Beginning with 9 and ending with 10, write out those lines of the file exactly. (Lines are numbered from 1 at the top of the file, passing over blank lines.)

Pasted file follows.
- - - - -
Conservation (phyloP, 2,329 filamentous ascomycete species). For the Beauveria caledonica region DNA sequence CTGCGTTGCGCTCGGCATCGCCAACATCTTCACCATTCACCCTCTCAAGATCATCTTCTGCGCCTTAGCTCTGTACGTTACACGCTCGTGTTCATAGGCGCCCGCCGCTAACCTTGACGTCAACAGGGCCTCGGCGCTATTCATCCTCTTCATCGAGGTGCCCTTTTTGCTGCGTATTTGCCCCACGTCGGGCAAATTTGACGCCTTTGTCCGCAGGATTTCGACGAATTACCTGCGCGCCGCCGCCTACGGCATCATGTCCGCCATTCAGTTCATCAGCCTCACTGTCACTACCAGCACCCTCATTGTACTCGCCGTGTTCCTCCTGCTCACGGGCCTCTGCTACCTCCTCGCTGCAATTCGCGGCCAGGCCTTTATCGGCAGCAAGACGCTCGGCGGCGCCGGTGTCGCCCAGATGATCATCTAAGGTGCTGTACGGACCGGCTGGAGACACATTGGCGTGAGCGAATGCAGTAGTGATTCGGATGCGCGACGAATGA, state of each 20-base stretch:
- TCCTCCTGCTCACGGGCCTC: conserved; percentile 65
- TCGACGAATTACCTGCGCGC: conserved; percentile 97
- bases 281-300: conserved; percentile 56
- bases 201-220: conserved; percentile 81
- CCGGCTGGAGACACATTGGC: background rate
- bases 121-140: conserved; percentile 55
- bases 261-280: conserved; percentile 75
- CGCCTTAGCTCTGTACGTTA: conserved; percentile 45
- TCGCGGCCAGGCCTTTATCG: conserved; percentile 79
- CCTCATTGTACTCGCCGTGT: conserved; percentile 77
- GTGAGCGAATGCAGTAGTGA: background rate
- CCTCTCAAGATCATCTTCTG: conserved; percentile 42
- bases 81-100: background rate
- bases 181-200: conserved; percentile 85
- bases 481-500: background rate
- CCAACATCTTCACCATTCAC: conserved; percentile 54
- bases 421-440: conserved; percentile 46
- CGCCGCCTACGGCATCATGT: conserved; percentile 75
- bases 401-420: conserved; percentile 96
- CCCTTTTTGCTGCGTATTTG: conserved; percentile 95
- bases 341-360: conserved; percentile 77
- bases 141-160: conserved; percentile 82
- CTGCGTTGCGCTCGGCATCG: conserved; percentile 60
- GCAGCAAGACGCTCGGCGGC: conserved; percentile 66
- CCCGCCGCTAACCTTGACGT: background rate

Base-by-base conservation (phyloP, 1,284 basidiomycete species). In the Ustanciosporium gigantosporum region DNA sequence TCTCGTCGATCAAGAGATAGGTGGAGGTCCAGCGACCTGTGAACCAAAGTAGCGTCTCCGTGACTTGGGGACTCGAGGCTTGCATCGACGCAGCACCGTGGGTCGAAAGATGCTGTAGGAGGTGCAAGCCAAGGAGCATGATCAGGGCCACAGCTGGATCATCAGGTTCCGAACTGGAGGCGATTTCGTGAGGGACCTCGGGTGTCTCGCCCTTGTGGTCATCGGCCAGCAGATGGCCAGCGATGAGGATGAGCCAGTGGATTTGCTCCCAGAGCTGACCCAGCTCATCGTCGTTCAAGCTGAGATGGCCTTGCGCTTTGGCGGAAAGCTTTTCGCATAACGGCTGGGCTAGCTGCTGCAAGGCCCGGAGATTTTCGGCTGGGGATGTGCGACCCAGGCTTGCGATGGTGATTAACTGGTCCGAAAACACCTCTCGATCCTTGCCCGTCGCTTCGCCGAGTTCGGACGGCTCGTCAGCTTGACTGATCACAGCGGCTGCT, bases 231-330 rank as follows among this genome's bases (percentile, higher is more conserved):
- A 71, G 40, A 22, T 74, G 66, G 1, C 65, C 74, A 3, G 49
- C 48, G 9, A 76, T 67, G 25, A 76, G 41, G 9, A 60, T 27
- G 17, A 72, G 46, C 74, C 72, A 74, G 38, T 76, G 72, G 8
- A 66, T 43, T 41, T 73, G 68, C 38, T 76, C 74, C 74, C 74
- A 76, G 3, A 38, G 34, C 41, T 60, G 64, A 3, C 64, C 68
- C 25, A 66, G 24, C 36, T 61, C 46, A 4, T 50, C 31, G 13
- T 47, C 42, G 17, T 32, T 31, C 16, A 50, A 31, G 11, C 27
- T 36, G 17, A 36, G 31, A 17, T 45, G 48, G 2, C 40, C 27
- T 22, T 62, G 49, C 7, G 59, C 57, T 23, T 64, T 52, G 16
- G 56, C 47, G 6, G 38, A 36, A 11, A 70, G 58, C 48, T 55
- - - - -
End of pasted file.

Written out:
- CGCCTTAGCTCTGTACGTTA: conserved; percentile 45
- TCGCGGCCAGGCCTTTATCG: conserved; percentile 79